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Heaton Lodge - Farnley Junction (Leeds New Line)  Page: 4 of  6     [ <<Prev  1  2  3  4  5  6  Next >> ]
1900 - 1965
London & North Western Railway
Contributors:  © Reproduction prohibited / Paul Holroyd / Harry Naylor Holroyd /  Alan S Bagot  / Graeme Bickerdike / Graham Smith
                           Gareth Nolan / K Evans / Nigel Callaghan / Andrew Stopford / Bernard Coomber / Vic Smith /
Richard Bell / David Webdale

The Leeds New Line route maps
See page 1 for explanation
 






      You are here:
Map 4 Cleckheaton
      Well street - Oakwell Hall


 

Map 2 Northorpe Map 3 Heckmondwike Map 5 Gildersome Map 6 Wortley Map 1 Mirfield
 


Map 4 Cleckheaton
Well street - Oakwell Hall

L.N.W.R Leeds New Line shown in red



































 
Rawfolds bridge (c1955) : Graham Smith
I was checking out some old family slides and found one containing a long forgotten bridge on the Leeds New Line. I think this photo was taken in the early to mid 50ís as some of the kids are older relations of mine I think. The bridge location is close to Royds Park at Rawfolds just a few hundred yards on the Mirfield side of the Rawfolds footbridge. see map below.
The line of poplar trees in the background are still there in front of the garden nursery thatís on the site now.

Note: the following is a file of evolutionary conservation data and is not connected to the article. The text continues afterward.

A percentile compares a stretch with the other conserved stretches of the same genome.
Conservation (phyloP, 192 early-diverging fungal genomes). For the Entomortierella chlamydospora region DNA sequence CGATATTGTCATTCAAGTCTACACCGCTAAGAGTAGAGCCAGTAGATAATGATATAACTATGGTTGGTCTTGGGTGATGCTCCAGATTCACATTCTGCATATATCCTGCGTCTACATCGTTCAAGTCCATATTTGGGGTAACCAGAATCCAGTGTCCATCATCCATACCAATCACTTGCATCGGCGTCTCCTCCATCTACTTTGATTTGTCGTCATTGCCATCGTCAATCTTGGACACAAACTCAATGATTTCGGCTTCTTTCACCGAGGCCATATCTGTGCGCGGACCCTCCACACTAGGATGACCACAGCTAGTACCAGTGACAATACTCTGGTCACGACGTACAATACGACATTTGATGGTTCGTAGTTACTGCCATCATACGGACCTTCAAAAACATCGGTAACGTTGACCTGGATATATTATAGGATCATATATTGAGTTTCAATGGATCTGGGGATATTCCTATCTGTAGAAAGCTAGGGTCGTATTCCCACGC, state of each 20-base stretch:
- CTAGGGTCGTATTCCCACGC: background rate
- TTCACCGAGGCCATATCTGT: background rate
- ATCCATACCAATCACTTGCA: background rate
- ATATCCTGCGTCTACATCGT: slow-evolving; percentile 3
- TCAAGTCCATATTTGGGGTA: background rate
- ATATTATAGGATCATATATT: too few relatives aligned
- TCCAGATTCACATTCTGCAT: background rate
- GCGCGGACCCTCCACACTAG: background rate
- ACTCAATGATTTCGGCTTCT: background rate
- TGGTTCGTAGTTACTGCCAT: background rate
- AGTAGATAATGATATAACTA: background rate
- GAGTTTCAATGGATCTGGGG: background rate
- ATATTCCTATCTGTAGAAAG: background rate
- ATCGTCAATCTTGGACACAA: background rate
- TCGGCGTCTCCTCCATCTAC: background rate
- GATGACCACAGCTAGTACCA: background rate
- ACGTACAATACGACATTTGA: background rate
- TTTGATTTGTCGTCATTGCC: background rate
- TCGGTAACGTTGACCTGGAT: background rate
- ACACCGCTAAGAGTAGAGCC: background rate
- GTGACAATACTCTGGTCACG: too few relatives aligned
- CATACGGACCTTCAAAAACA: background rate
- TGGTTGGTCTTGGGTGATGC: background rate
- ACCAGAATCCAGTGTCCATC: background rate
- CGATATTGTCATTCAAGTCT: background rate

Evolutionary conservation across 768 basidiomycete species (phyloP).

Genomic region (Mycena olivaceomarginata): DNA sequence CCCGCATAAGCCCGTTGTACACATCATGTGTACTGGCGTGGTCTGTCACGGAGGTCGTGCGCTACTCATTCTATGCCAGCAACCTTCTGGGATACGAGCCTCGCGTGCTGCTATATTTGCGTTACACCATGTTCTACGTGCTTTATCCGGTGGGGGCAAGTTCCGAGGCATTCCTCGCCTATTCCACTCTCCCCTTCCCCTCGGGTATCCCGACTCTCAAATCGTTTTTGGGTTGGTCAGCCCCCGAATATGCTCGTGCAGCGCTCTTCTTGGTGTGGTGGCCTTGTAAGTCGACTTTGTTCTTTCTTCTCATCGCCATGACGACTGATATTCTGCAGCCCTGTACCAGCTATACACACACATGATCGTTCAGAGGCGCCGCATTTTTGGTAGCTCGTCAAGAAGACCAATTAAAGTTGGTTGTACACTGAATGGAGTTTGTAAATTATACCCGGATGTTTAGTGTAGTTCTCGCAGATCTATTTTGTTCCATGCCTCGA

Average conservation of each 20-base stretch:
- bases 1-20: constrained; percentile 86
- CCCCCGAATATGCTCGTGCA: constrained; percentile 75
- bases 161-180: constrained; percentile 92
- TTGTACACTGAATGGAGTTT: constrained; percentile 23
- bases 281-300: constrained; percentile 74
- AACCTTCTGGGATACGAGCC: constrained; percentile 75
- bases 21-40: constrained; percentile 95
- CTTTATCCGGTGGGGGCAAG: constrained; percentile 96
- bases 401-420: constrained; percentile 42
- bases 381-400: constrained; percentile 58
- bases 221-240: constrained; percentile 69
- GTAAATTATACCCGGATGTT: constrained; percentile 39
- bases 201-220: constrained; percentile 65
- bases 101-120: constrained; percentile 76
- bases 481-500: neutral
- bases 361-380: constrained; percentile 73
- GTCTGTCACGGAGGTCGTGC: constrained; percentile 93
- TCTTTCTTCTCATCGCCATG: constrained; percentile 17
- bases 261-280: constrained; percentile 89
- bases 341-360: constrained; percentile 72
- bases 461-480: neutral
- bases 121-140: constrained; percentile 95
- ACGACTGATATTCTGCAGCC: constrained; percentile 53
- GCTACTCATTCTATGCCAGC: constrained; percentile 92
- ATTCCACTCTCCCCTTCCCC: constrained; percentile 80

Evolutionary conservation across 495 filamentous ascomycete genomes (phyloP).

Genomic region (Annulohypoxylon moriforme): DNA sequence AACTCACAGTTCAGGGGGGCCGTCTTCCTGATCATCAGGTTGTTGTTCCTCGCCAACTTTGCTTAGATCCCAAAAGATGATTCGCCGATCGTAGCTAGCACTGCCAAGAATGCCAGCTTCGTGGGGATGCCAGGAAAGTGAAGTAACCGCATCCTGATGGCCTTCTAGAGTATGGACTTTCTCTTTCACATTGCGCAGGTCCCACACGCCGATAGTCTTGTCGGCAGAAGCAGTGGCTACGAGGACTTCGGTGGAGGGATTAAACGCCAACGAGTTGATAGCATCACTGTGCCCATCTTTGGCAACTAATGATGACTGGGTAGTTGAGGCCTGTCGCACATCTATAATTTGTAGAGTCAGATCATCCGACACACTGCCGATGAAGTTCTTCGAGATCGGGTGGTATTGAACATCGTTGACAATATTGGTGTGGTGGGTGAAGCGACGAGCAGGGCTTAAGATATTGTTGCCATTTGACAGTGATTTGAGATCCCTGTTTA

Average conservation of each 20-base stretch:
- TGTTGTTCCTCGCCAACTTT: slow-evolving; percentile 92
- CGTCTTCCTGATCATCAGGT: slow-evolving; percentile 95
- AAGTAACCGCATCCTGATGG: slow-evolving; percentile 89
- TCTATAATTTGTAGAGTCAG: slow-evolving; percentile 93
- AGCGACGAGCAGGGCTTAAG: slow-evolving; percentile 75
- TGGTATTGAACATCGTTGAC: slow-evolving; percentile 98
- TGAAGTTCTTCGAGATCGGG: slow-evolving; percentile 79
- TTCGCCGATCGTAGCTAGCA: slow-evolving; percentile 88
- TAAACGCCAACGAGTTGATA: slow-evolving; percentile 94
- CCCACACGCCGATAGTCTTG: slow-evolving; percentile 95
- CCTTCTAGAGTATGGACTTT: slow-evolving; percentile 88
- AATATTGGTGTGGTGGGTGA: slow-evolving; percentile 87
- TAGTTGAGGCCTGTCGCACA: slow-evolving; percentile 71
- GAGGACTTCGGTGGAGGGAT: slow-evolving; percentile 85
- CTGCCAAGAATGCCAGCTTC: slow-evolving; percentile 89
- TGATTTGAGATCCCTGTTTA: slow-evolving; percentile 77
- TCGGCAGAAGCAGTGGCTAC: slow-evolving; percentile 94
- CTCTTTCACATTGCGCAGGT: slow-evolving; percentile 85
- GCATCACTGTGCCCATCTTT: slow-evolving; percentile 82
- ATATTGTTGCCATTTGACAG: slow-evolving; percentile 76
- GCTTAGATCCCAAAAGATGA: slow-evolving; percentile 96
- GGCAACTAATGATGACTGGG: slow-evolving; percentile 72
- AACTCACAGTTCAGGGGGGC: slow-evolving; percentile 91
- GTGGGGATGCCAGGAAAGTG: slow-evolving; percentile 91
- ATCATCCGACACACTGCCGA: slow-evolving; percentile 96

I like the fact that in this photo there are the remains of the original LNWR wrought iron railings that have been fronted by the more recent standard BR wooden fencing.
There are still some remains of this sort of railing to be found at the deep cutting at the other side of Heckmondwike.
Rawfolds bridge map (c1955) : Graham Smith
Iíve highlighted the location of the bridge shown on the map. Thereís not a single trace of this bridge, and I canít remember any embankment of footing remains as far back as 1971 which is a long ago as I remember.
Rawfolds footbridge (c1967 - 69) : Harry Naylor Holroyd courtesy Richard Holroyd
Footbridge over the Leeds New Line near Rawfolds, between Liversedge Spen and Cleckheaton Spen.
Looking towards Cleckheaton. circa 1967 - 1969 This was the location for the black and white photo of the Class 40 (next photo)
Rawfolds footbridge Class 40 (05-1964) : Harry Naylor Holroyd courtesy Alan S Bagot  website - www.vintagecarriagestrust.org
An unidentified Class 40 near Rawfolds, between Cleckheaton Spen and Liversedge Spen, with what is probably a Newcastle to Liverpool train.

Click here to see selection of Spen Valley railway tickets & handbills.
Rawfolds Platelayers hut (c1967 - 69) : Harry Naylor Holroyd courtesy Richard Holroyd
This platelayers hut stood near the bridge at Rawfolds circa 1967 - 1969. The Spenborough Model & Experimental Engineers operate a miniature railway near Royds Park, on the trackbed of the former Leeds New Line.  See http://www.spenborough.me.uk/8.html
Rawfolds bridge (10-08-1965) Bernard Coomber collection